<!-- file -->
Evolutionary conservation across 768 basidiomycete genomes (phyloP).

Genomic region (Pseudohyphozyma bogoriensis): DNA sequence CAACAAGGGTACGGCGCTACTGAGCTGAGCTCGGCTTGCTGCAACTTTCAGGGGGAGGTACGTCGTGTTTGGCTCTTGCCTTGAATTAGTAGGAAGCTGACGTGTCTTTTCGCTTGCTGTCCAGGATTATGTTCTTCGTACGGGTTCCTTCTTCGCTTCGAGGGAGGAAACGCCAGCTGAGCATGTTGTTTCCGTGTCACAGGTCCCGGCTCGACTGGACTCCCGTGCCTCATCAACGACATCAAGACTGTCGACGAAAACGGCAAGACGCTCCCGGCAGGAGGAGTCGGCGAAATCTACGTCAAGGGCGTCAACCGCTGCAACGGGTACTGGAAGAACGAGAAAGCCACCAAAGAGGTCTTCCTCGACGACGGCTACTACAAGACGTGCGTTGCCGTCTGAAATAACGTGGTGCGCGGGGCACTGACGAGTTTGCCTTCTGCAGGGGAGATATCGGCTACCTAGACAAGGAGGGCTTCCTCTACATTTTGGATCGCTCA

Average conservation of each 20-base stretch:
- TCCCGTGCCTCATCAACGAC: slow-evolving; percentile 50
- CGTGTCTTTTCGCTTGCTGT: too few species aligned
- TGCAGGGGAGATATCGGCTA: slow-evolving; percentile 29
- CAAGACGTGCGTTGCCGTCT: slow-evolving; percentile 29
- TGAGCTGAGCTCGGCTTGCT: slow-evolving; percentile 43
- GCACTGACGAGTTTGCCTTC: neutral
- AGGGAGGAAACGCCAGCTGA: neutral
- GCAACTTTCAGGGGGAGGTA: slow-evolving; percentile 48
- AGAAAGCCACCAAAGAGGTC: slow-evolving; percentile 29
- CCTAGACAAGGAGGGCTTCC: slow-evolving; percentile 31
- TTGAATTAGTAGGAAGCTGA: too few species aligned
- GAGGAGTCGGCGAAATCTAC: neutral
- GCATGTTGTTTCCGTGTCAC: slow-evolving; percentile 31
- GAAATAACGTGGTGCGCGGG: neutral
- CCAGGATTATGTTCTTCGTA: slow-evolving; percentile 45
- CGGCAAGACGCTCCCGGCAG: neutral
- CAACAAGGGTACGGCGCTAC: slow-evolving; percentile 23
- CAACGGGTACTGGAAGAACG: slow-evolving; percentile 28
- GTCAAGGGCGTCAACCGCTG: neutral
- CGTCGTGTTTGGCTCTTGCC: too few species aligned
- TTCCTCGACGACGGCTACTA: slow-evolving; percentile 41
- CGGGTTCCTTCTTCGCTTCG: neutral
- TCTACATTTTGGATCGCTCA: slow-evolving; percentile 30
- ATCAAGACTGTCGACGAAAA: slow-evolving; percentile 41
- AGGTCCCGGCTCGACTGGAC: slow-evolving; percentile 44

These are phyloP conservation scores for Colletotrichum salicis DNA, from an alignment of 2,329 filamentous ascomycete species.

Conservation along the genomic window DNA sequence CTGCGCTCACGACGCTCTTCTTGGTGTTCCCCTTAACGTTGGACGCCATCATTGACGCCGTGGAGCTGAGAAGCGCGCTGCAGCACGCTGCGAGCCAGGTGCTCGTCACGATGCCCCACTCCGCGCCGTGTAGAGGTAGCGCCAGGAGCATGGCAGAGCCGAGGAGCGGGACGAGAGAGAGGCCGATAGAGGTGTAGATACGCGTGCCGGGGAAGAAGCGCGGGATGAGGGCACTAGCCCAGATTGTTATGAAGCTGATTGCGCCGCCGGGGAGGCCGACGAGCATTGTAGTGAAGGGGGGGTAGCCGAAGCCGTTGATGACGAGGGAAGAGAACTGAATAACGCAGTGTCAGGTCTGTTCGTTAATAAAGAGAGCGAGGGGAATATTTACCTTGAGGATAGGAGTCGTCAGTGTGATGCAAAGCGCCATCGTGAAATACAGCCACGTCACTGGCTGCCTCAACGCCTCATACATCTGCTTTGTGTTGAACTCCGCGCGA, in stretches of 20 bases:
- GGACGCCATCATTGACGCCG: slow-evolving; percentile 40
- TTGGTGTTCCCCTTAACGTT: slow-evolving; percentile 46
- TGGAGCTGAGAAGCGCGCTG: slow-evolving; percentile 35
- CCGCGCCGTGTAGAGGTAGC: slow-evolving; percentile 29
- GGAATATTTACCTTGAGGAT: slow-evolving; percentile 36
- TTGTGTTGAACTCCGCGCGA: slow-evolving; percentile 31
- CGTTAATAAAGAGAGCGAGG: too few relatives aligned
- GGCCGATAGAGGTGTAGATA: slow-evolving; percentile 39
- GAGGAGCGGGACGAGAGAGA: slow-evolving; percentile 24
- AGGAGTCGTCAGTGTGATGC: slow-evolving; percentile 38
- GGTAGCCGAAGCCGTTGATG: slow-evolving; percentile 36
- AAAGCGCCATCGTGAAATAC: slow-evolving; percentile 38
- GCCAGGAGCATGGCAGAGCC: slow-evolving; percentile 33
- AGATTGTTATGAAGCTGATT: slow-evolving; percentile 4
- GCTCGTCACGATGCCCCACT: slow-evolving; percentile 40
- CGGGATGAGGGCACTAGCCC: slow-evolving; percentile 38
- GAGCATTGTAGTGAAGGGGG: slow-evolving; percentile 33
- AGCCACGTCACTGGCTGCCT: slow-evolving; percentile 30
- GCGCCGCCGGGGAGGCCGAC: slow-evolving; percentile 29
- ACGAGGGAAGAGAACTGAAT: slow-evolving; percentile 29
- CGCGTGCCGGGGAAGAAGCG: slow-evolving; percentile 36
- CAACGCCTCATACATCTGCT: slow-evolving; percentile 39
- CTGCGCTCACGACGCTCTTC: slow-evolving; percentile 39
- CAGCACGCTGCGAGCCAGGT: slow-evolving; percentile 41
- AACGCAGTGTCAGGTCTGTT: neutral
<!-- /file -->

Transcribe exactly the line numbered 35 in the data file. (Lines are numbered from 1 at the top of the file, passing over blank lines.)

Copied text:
- GGAATATTTACCTTGAGGAT: slow-evolving; percentile 36